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Some guidelines are clearly needed

June 3, 2015   ·   0 Comments

BACK IN THE 1950s, Toronto got its first subway and with it a rash of suicides, the Yonge Street subway having supplanted the Bloor Street viaduct as a favoured spot for those intent on losing their own lives.

Confronted with this unexpected phenomenon, Toronto Transit Commission officials and Toronto police decided on a two-pronged approach. In hopes of reducing the number of suicides they asked the local media not to report on them, and to minimize the disruption to subway service they developed procedures that saw service routinely resumed after about 20 minutes.

Obviously, that wasn’t always possible, particularly when there was a possibility that the victim had not jumped but been pushed off the platform.

Over the years since then, no similar approach has been evident in other areas where police must deal with fatalities or significant personal injury accidents.

For example, a few weeks ago GO Transit’s busy Lakeshore commuter service was interrupted for hours when a man was fatally injured after apparently stepping onto the tracks as the train approached. Although it was obviously either a suicide or a case of gross carelessness, a multi-hour police investigation resulted in massive inconvenience for untold thousands of commuters. We were left wondering what possibly was gained by the long suspension of service.

Part of the problem might lie in a specialization of police training, particularly within the Ontario Provincial Police. It now appears to be mandatory that traffic fatalities and personal-injury crashes be investigated by OPP Technical Traffic Collison investigators who may have to come from outside the local detachment’s coverage area, resulting in the roadway in question being closed to all traffic for several hours pending completion of the investigation.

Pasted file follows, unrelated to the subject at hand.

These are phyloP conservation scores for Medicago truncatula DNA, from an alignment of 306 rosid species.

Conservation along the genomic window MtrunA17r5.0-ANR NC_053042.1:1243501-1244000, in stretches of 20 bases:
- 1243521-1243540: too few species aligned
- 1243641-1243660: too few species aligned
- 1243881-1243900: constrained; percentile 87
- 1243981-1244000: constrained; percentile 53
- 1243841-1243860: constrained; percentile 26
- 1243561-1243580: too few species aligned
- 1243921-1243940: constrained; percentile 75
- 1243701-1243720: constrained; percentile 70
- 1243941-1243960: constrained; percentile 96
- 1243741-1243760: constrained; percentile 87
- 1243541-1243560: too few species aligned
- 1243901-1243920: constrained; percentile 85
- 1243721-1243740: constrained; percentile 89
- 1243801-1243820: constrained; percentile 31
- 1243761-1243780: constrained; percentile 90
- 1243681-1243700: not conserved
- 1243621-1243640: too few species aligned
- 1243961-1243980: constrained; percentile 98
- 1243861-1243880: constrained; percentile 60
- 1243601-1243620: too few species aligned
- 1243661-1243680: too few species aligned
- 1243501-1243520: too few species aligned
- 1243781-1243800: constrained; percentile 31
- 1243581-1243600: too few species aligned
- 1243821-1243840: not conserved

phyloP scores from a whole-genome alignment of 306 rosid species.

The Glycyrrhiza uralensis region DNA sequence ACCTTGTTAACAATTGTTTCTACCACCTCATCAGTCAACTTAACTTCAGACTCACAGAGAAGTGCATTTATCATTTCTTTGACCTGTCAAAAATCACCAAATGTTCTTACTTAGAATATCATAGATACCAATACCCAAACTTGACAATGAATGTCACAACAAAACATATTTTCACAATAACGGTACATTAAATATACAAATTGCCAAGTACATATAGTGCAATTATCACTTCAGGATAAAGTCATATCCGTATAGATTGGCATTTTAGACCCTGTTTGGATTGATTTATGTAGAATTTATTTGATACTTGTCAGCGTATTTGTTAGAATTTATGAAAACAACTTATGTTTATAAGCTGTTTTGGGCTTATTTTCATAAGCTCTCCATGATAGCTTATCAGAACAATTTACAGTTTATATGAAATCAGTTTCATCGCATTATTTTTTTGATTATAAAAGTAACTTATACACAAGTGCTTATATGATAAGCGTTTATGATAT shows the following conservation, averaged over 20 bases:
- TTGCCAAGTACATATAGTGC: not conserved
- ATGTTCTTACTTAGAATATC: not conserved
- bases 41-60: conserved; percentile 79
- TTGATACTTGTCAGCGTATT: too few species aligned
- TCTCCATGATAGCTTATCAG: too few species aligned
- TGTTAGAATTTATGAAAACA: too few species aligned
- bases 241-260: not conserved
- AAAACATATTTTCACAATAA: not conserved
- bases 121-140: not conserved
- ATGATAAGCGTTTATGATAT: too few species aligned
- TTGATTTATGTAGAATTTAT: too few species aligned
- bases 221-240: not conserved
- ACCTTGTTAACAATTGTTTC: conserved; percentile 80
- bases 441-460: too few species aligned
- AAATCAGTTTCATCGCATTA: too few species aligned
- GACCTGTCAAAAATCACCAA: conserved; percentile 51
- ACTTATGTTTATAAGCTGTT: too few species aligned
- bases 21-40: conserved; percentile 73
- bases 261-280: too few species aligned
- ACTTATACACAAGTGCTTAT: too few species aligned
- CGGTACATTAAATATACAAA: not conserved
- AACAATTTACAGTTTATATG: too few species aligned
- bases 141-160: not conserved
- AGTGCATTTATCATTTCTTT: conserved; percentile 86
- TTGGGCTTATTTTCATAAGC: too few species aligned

As recently as the Victoria Day weekend, that happened when a motorcyclist apparently lost control of his bike on Mulmur’s twisty River Road and had life-threatening injuries. Assuming that the bike was off the road and there were no witnesses to the crash, we’re left wondering what precisely the specialist investigators were able to accomplish that couldn’t have been accomplished with traffic being allowed to move slowly past the scene.

Admittedly, there are many instances where road closures are necessary, particularly when tractor trailers jackknife, sometimes losing their loads, or when a multiple-vehicle crash closes all lanes of a highway.

But are they really necessary and in the public interest when only one vehicle is involved and there is no wreckage on the roadway?

Just last Saturday, traffic moving between Toronto and Sudbury was diverted from the Highway 400/69 route to Highway 11 between Parry Sound and Britt for about six hours. All the public was told was that there had been a serious accident and it was not known how long the busy roadway would be closed.

However, a story on the Sudbury Star’s website later that day disclosed that a Sudbury man had been fatally injured when his vehicle left the roadway and struck one of the many rock faces found on Highway 69.

In all likelihood the victim either had fallen asleep at the wheel, was impaired, or lost control because of a mechanical defect or a tire blowout. But whatever the case, was such an incident really justification for closing the highway and forcing travellers to add at least an hour to their journeys?

Clearly, there is a public interest in having traffic fatalities properly investigated by police with appropriate training. However, there surely is also a public interest in minimizing the inconvenience to the travelling public, be they truckers, tourists or bus riders.

We are left wondering whether guidelines are in place designed to balance these competing public interests, and if so who designed them and whether they are being followed.

And if such guidelines do exist, they should take into consideration the vast difference between a detour in southern Ontario that adds a few miles to your route and one in the far north where there is no alternative roadway.

         

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